To make an appointment with a hepatologist at the UPMC Center for Liver Diseases, call 412-647-1170 or fill out our contact form.
Liver, or hepatocellular, adenomas are benign tumors that form in the liver.
Between 7 and 12 people out of 100,000 will get a liver adenoma at some point in their lives.
Rarely, liver adenomas become cancerous. When they do, doctors call this cancer hepatocellular carcinoma.
The risk of these tumors becoming cancer is up to 10 times higher in men than in women.
Some people who get liver adenomas have changes in certain genes. Others have changes in specific proteins the body makes.
Doctors don't know for sure what causes liver adenomas to become cancerous. Researchers believe that having metabolic syndrome may be a factor.
Metabolic syndrome is the name for a group of risk factors that include:
You may also be at higher risk for adenoma liver cancer if you have cirrhosis or if your tumor is large.
Though adenoma liver cancer is more common in men, women might be at greater risk if they:
Rarely, a benign liver adenoma may rupture. If this occurs, the tumor bleeds into the stomach, and doctors will do emergency surgery to stop this bleeding.
At the UPMC Center for Liver Diseases, our experts diagnose and treat all liver conditions, including benign and cancerous liver adenomas.
Many people with these tumors don't have any symptoms at all, but some may have:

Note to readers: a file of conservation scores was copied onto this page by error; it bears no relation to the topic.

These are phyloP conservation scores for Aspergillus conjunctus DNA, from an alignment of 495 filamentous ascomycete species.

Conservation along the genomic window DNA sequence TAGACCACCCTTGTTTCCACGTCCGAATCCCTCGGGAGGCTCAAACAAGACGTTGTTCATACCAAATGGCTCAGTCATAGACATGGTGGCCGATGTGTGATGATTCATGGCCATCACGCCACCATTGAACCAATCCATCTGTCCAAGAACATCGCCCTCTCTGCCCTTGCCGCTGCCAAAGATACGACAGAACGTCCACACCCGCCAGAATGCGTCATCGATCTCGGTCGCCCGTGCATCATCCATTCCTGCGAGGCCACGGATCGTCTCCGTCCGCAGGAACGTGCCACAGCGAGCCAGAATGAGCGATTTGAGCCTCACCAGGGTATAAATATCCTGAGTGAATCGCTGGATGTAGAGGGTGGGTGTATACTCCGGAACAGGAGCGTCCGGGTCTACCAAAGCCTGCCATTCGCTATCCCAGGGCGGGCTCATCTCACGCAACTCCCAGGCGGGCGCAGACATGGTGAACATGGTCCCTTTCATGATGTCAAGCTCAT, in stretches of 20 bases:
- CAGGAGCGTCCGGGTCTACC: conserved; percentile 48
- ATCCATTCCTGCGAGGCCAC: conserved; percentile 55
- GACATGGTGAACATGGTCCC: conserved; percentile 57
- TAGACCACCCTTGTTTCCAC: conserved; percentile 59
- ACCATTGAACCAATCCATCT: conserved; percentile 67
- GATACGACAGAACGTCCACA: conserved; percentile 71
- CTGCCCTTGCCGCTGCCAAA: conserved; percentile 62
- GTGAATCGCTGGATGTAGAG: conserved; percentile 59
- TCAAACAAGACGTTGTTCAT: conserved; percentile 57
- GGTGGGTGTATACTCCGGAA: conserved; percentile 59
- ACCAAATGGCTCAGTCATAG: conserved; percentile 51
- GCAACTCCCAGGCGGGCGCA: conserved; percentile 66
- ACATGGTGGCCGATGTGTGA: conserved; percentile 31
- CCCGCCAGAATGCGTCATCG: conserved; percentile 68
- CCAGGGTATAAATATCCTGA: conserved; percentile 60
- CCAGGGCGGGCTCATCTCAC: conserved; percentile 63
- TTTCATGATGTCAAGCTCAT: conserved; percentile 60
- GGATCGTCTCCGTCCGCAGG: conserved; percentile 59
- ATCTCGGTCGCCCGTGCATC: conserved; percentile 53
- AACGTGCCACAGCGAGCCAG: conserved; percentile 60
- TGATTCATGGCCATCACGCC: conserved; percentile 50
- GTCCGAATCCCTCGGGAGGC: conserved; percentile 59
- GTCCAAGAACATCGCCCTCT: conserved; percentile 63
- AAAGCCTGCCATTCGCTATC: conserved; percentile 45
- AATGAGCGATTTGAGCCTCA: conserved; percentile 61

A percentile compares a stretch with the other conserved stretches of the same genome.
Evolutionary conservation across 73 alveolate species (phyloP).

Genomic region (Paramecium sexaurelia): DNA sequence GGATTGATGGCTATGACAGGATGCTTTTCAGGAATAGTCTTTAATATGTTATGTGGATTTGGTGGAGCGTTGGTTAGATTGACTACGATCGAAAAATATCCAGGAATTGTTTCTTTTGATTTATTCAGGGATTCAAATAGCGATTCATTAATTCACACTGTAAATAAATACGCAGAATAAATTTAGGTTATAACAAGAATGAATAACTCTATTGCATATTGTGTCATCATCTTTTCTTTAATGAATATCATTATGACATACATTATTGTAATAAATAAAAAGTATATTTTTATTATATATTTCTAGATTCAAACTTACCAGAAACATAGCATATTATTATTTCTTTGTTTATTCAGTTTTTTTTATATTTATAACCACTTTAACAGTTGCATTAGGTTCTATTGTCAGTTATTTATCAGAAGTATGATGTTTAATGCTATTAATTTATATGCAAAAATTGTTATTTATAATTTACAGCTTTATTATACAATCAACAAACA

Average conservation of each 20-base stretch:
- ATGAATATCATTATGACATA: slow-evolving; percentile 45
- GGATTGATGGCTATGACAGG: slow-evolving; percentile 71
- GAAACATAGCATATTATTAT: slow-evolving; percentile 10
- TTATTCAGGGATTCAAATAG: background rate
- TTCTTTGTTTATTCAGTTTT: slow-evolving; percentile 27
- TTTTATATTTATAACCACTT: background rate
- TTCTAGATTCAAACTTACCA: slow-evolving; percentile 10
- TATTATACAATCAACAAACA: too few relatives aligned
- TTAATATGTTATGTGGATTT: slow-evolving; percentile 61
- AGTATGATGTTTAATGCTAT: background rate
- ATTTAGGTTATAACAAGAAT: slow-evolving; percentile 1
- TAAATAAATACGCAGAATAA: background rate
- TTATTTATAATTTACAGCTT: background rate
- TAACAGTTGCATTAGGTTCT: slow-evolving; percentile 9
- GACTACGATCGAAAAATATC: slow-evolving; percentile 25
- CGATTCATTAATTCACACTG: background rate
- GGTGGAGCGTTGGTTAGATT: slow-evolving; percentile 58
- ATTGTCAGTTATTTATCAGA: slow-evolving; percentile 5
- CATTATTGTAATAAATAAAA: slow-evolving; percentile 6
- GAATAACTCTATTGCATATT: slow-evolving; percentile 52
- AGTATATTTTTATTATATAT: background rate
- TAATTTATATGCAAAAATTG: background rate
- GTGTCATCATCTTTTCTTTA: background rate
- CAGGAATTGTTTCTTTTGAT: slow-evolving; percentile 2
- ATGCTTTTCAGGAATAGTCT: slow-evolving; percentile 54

Severe stomach pain can occur if a liver adenoma bursts.
Doctors can diagnose liver adenomas with imaging tests such as:
You may need a blood test to check your liver's function.
Doctors will check your blood for levels of certain enzymes your body makes. High levels of alpha-fetoprotein in your blood may show that a liver adenoma has become cancerous.
If doctors suspect your tumor has become cancer, they may take a small sample of liver tissue. This test is a liver biopsy.
Treatment for liver adenomas depends on the size of the tumor.
Doctors will make a treatment plan based on how big the tumor looks in imaging tests.
Doctors might suggest you make certain lifestyle changes to help manage your tumor.
They may ask you to:
Depending on the size of the liver adenoma, medical treatments may include:
When liver adenomas are larger than 5 centimeters, surgeons use partial hepatectomy to remove them. During this liver surgery, they remove the tumor and some tissue near it. They leave the healthy part of your liver.
Since men are at greater risk of liver adenoma becoming cancerous, surgeons often remove the tumors no matter their size.
If liver cancer is in an advanced stage, doctors may talk with you about a liver transplant.
In liver transplants, surgeons take out the whole diseased liver and replace it with a healthy donated liver.